Rankings of the five largest retirement plans were unchanged from a year earlier: The Federal Retirement Thrift Savings Plan, Washington, with $375.09 billion, all defined contribution assets, is first. That plan has been top-ranked since 2009, when it overtook the California Public Employees' Retirement System.
Sacramento-based CalPERS ranks second overall in the latest survey, at $273.07 billion, and at the top of the defined benefit plan ranking, with $271.45 billion in DB assets, as of Sept. 30.
Rounding out the top five: the California State Teachers' Retirement System, West Sacramento, with $172.42 billion; New York State Common Retirement Fund, Albany, $164.01 billion; and Tallahassee-based Florida State Board of Administration, $146.27 billion.
The largest corporate plan in the survey was Boeing Co., Chicago, ranking eighth overall with $98.92 billion in retirement assets as of Sept. 30. Of that amount, Boeing had about $56.6 billion in defined benefit assets and about $42.3 billion in defined contribution assets.
The largest union plan, the $35.52 billion Western Conference of Teamsters Pension Trust, Seattle, ranked 43rd.
DC plans are continuing to see a healthy increase in assets in part because more corporate plan sponsors are freezing or terminating their DB plans and becoming more proactive in getting participants into DC programs through increased auto enrollment and auto escalation.
“We saw a bigger push historically to DC as a primary retirement vehicle as plan sponsors have made a move away from DB,” said Sue Walton, senior investment consultant at Towers Watson & Co., Chicago.
Equities helped boost assets across the board, with the Russell 3000 gaining 21.61% in the survey period, and despite the trend of portfolio derisking and liability-driven investment, domestic fixed-income assets by P&I survey respondents were down.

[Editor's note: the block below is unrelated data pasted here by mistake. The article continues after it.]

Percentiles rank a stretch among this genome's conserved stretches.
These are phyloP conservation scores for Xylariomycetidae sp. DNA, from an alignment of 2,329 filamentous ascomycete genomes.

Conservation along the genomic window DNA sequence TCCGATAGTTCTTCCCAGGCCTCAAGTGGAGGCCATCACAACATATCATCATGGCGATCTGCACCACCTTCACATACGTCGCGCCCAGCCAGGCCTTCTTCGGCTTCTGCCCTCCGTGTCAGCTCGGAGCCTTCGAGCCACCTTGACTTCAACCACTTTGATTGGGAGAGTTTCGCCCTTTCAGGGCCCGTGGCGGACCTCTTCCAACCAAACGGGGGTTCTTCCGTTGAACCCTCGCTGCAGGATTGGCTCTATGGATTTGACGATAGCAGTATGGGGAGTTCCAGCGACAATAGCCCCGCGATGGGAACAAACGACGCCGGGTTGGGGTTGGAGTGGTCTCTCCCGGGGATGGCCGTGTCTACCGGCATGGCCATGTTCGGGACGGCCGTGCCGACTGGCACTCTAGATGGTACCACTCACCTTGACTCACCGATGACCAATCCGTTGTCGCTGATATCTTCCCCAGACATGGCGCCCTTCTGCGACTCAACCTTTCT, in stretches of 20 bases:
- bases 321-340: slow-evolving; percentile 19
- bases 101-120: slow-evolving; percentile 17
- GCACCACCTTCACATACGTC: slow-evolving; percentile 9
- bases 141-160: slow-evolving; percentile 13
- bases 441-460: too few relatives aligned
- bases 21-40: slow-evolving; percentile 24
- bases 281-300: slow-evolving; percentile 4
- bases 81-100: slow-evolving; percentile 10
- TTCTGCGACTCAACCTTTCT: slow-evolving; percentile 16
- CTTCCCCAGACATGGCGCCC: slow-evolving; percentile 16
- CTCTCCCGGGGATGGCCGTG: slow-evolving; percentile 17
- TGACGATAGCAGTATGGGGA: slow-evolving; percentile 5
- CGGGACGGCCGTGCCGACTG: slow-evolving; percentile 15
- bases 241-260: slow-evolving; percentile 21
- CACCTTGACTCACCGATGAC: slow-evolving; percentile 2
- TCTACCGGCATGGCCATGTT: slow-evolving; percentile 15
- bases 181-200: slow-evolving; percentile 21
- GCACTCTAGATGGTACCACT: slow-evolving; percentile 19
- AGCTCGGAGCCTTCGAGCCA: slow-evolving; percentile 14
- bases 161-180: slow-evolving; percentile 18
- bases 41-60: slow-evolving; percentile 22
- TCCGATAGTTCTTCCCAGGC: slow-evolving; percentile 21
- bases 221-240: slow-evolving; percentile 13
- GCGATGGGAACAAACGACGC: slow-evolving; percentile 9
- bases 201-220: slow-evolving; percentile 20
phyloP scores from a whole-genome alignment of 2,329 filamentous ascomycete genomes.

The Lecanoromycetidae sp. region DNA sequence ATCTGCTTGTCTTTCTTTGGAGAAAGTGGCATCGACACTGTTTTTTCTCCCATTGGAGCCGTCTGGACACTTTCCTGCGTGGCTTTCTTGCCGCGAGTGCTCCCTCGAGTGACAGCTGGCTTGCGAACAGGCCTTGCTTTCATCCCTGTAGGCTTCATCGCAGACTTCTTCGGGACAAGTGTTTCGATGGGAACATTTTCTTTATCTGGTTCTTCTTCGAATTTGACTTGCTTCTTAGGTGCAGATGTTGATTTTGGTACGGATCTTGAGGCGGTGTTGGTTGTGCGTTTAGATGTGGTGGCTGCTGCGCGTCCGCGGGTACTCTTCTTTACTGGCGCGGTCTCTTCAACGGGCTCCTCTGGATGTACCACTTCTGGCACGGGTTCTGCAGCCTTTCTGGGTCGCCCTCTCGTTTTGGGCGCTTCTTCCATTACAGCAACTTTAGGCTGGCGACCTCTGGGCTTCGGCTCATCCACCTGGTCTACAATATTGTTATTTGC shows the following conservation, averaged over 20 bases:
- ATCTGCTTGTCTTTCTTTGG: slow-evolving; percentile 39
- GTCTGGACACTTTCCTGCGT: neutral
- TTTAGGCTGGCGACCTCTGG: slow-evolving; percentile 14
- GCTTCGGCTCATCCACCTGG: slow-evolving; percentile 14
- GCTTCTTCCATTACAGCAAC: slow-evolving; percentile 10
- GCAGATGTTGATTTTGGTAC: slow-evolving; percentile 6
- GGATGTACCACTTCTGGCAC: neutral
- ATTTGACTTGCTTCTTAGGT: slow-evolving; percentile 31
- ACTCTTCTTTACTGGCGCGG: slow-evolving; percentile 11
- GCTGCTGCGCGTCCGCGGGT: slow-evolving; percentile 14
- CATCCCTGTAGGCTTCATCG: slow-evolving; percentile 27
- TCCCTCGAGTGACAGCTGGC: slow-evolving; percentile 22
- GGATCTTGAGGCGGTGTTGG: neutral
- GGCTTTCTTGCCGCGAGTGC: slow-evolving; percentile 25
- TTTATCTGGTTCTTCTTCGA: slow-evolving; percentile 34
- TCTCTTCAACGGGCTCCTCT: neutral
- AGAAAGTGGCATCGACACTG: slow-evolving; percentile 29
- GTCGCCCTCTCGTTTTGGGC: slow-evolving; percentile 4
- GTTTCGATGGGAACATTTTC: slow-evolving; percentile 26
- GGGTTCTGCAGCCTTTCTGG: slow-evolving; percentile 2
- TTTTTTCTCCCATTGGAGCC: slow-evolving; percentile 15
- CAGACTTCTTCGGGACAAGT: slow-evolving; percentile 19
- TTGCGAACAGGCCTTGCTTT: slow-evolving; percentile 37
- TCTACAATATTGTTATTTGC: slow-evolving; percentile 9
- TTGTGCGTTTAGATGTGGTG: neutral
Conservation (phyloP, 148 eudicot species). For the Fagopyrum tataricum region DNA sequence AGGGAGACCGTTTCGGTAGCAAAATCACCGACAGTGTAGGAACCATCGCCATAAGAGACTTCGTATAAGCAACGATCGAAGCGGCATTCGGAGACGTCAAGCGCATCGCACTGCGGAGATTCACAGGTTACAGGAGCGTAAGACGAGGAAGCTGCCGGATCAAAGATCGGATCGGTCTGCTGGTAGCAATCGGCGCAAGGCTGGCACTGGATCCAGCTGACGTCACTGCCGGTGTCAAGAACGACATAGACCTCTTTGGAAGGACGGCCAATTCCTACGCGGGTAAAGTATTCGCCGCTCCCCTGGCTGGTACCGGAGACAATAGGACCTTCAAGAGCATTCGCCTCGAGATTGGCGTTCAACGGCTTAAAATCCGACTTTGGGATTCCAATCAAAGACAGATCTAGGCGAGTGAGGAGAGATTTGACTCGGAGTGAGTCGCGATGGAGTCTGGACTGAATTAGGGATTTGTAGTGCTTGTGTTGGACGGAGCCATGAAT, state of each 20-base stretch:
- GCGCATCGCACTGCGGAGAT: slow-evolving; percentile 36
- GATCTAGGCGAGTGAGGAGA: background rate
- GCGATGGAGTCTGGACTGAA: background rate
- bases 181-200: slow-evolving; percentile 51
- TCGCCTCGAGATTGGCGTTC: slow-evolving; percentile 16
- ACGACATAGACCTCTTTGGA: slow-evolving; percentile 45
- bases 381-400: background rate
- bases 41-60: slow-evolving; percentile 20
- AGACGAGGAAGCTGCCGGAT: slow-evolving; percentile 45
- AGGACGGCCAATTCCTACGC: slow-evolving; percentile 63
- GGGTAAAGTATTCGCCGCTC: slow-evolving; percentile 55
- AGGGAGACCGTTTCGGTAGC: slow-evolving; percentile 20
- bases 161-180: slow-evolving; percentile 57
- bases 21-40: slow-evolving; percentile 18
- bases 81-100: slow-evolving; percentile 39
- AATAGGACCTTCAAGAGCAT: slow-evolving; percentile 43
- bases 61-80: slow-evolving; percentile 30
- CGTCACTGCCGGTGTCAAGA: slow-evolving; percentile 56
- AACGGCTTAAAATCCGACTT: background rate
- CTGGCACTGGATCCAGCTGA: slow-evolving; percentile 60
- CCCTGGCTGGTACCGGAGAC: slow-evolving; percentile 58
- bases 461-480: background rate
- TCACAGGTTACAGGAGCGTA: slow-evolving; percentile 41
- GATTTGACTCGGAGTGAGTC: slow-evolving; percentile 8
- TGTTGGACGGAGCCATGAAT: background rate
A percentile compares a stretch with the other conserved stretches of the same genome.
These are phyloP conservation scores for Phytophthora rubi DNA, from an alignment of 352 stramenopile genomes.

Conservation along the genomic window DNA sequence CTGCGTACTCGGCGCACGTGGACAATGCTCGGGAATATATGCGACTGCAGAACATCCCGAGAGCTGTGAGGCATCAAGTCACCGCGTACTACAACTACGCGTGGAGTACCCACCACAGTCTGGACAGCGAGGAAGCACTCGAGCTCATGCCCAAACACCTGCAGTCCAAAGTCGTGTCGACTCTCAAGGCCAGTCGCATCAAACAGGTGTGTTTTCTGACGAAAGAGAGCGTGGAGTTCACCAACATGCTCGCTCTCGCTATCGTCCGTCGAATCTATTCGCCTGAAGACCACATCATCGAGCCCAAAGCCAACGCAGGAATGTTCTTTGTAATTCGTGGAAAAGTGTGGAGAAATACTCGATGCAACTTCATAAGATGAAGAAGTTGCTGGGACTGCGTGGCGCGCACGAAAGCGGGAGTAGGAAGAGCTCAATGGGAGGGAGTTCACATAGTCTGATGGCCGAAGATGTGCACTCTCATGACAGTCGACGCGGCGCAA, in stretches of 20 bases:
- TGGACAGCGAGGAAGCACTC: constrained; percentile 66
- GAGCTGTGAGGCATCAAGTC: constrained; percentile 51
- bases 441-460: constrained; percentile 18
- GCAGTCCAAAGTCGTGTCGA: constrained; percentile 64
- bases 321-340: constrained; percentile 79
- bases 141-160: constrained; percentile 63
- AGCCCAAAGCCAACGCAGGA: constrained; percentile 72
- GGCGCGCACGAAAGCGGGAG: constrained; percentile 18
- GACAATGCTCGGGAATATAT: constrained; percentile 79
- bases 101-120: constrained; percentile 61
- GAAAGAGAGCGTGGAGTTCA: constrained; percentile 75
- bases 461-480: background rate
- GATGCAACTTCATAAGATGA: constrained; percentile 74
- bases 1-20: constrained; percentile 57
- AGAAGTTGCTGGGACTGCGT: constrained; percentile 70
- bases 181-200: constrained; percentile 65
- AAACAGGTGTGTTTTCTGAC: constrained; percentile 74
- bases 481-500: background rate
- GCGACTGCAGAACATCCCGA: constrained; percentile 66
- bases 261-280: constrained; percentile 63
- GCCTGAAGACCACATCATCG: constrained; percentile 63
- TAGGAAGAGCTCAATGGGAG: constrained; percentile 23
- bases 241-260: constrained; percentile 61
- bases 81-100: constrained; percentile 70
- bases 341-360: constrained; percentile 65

The survey shows DB plans in the top 200 had an aggregate weighting of 22.6% to U.S. fixed income, down from 24.7% as of Sept. 30, 2012, and 26.6% as of Sept. 30, 2011.
The divergence in the domestic fixed-income holdings between corporate and public DB plans continued. As of Sept. 30, corporate plans in the top 200 reported 32.4% in domestic fixed income, down from 33.7% a year earlier and 36.5% as of Sept. 30, 2011. Public funds also decreased in the most recent survey, dropping to 20.8% from 22.6% and 24.1% in the previous two surveys, respectively.
Because of improved funding ratios, many corporate plans are generally looking at LDI, which is up 10% to $73.7 billion, while active domestic bonds are down nearly 6% to $565.7 billion. Meanwhile, “public plans don't have the same high hurdles to funding and therefore don't have the same incentives to derisk that corporate plans do,” said Mark Ruloff, director of asset allocation at Towers Watson in Washington.
As a means of diversifying their portfolios and reducing risk, a number of corporate DB plans are moving into alternatives and smarter beta, which has a lower volatility than their current equity portfolio, Mr. Ruloff said. This not only helps the plans diversify, but also enables them to pay less in fees, he noted.
Some corporate plans that are not following an LDI approach and are going more into alternatives, but that's more of a tactical decision, he said.
The remainder of the DB plan asset mix among the top 200 was 28.1% U.S. equities, 19.3% international equities, 8.9% private equity, 7.3% real estate, 5.2% alternatives, 3.3% global equities, 2.1% global/international fixed income, 1.7% cash and 1.5% other strategies.
For DC plans among the top 200, the aggregate asset mix was 39.6% U.S. equities, 17.1% cash, 13.7% target-date funds, 11.5% stable value, 7% fixed income, 7% international equities, 3.5% other strategies, 0.4% inflation protection and 0.2% in annuities.
“Those in equities have enjoyed good returns in 2013. Target-date funds have also done well,” said Martha Tejera, president of consultant Tejera & Associates LLC, Seattle.